10 August 2012

Namibia: Women Bear Brunt of Inequality

Despite the progress made, Namibian women are still confronting an increased prevalence of HIV/AIDS, high rates of gender based-violence, baby dumping and teen pregnancies.

The continued and pervasive gender and intra-household inequalities, which are due largely to poverty, lack of employment, vulnerability to climate change and natural disasters severely affect women's sources of livelihood. In addition, the majority of women cannot access loans from financial institutions due to the lack of collateral.

This is the view of the Deputy Minister of Gender Equality and Child Welfare (MGECW), Angelika Muharukua, who was speaking at a gender workshop on information sharing for strengthening partnerships in Windhoek on Thursday.

Muharukua added that other developmental challenges include a high maternal mortality rate and sexual exploitation of women and girls. "Women also continue to be under-represented in decision-making, both in the public and private sectors," she noted.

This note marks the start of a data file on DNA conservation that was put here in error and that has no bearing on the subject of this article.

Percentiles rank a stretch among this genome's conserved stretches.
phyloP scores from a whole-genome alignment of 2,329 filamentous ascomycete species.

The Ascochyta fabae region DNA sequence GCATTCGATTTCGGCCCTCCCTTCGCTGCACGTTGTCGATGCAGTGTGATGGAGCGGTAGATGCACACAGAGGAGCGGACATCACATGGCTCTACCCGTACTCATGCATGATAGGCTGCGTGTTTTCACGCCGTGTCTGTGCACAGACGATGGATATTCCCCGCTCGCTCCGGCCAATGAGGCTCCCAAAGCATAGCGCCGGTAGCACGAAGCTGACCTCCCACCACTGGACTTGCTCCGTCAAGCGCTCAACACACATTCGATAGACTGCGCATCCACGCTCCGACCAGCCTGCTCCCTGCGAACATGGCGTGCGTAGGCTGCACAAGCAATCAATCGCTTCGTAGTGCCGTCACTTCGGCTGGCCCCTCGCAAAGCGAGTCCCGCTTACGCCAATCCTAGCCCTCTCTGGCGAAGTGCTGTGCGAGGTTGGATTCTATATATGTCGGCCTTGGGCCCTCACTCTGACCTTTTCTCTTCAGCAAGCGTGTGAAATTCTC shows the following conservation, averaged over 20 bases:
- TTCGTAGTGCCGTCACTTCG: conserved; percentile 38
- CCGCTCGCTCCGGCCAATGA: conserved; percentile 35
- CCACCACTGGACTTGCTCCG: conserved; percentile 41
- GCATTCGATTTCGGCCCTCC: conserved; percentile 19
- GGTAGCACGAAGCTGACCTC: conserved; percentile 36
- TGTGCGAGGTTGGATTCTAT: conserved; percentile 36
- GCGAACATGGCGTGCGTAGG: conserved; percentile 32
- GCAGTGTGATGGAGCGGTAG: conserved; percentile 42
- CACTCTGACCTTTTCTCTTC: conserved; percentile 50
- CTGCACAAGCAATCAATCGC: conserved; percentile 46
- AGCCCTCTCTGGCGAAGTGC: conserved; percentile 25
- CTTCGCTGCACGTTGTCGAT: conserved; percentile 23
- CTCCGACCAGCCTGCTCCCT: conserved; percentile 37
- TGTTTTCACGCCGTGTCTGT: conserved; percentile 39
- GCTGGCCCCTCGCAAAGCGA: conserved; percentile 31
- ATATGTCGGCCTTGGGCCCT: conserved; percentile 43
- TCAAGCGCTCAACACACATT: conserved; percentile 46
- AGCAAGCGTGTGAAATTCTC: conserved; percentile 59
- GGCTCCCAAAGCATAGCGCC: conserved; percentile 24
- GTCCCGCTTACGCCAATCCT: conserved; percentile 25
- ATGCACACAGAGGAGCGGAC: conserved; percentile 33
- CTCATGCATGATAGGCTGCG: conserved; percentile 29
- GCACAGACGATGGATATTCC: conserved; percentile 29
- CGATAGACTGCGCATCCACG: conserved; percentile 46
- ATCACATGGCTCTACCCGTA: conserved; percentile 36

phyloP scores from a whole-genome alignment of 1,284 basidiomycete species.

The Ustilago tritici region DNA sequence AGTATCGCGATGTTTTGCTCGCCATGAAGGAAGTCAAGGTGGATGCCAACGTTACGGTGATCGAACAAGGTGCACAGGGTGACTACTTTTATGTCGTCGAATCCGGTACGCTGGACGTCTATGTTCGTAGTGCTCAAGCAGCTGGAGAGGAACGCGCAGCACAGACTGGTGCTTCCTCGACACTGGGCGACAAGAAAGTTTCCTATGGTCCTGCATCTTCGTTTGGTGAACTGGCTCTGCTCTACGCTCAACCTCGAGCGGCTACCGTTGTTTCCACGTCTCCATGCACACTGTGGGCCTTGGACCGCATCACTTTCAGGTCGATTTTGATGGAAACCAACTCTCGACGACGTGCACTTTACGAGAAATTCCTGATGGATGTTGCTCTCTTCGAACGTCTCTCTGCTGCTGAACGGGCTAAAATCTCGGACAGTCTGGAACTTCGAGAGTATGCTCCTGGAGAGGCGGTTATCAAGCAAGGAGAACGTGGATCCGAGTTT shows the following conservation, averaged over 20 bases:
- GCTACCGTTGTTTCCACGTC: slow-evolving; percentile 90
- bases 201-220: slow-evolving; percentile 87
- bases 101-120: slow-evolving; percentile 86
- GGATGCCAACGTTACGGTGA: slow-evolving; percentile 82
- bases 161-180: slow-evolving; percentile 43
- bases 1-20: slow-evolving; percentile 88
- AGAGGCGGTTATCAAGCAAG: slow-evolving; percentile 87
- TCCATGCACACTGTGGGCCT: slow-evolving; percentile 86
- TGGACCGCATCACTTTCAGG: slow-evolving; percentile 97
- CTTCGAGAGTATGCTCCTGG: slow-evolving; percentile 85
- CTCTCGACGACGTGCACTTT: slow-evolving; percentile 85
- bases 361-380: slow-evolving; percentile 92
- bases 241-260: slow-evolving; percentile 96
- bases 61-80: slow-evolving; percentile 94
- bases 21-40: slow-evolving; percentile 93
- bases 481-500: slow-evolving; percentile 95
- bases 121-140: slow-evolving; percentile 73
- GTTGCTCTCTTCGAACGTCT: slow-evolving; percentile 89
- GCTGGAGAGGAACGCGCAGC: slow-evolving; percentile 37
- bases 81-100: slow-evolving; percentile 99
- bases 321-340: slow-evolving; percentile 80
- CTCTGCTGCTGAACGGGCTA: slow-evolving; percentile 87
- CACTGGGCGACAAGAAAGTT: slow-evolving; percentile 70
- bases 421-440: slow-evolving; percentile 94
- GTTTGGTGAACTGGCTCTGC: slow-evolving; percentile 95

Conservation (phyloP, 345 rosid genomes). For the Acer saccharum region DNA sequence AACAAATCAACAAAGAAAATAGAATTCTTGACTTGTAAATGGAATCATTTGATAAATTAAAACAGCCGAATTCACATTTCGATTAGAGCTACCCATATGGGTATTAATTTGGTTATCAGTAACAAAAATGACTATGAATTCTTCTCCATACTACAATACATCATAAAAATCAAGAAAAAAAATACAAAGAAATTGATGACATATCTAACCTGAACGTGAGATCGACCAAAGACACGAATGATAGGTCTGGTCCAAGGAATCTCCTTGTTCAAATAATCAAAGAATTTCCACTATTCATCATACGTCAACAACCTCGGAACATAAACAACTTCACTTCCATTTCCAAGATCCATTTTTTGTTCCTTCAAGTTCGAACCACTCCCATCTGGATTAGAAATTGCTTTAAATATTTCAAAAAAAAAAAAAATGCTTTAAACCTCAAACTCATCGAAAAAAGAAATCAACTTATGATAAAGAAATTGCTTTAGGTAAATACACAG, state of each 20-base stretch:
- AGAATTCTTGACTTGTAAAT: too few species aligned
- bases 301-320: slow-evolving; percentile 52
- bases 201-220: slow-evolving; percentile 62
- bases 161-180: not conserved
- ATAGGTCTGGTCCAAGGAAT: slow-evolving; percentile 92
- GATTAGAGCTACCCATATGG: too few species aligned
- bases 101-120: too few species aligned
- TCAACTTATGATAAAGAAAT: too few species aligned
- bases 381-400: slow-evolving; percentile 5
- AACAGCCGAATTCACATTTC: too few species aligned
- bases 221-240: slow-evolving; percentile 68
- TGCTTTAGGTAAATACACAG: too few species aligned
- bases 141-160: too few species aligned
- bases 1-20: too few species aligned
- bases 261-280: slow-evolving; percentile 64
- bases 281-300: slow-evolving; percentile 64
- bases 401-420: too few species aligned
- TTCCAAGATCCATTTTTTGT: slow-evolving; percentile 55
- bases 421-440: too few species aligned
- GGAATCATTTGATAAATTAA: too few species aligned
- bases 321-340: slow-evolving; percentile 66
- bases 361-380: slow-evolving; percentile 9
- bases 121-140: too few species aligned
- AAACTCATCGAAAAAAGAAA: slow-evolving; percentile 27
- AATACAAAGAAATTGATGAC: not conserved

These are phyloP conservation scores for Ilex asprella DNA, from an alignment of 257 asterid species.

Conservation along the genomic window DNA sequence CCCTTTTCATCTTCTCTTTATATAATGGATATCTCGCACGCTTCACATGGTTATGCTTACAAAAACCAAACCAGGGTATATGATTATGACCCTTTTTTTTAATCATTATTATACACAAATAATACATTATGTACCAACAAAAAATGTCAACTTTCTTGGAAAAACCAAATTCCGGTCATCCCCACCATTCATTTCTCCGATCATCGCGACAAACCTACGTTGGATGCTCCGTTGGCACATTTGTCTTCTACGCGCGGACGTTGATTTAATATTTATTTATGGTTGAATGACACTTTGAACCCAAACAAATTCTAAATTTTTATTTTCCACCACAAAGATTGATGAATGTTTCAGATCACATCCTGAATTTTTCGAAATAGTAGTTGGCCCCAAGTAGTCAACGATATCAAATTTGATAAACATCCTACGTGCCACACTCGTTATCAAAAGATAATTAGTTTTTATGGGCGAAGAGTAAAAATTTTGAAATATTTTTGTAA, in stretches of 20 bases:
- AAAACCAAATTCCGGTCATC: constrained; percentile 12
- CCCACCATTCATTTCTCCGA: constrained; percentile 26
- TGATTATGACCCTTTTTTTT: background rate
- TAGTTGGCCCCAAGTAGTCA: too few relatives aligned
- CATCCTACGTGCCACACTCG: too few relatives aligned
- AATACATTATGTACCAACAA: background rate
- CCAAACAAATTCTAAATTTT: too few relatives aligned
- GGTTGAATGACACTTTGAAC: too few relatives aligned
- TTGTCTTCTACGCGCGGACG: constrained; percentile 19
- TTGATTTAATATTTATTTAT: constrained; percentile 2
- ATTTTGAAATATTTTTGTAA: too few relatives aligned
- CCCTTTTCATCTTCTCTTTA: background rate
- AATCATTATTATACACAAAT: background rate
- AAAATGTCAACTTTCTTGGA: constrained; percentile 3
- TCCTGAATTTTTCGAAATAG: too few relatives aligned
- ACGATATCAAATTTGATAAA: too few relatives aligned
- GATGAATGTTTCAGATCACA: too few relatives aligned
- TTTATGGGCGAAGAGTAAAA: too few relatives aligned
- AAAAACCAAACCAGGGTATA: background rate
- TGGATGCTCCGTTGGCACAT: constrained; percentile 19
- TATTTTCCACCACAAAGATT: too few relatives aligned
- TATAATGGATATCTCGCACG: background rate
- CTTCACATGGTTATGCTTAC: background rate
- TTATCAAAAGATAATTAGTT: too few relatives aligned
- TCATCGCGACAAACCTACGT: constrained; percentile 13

The aim of the workshop, which was co-sponsored by the Delegation of the European Union in Namibia, is to foster policy dialogue on gender equality and women's empowerment. Delegates expressed the hope that progress on the gender agenda will be fast-tracked in line with the revised National Gender Policy.

"Measures have been put in place to ensure equitable access to economic resources and opportunities, as well as social justice for both women and men," Muharukua said.

The revised National Gender Policy and the National Gender Plan of Action provide guiding principles for implementing gender equality programmes such as the SADC Protocol on Gender and Development, the Beijing Declaration and Platform for Action, the Convention on the Elimination of All Forms of Discrimination against Women and the Millennium Development Goals among others.

The head of the Delegation of the EU in Namibia, Dr. Raul Fuentes Milani, shared Muharukua's sentiments and said that evidence worldwide proves that discrimination and violence against women and girls stubbornly persists.

Furthermore, he confirmed that the EU has been taking important steps to support greater gender equality as it is recognized as a fundamental human right and as a necessary condition for the achievement of the EU objectives of growth, full employment and social cohesion.

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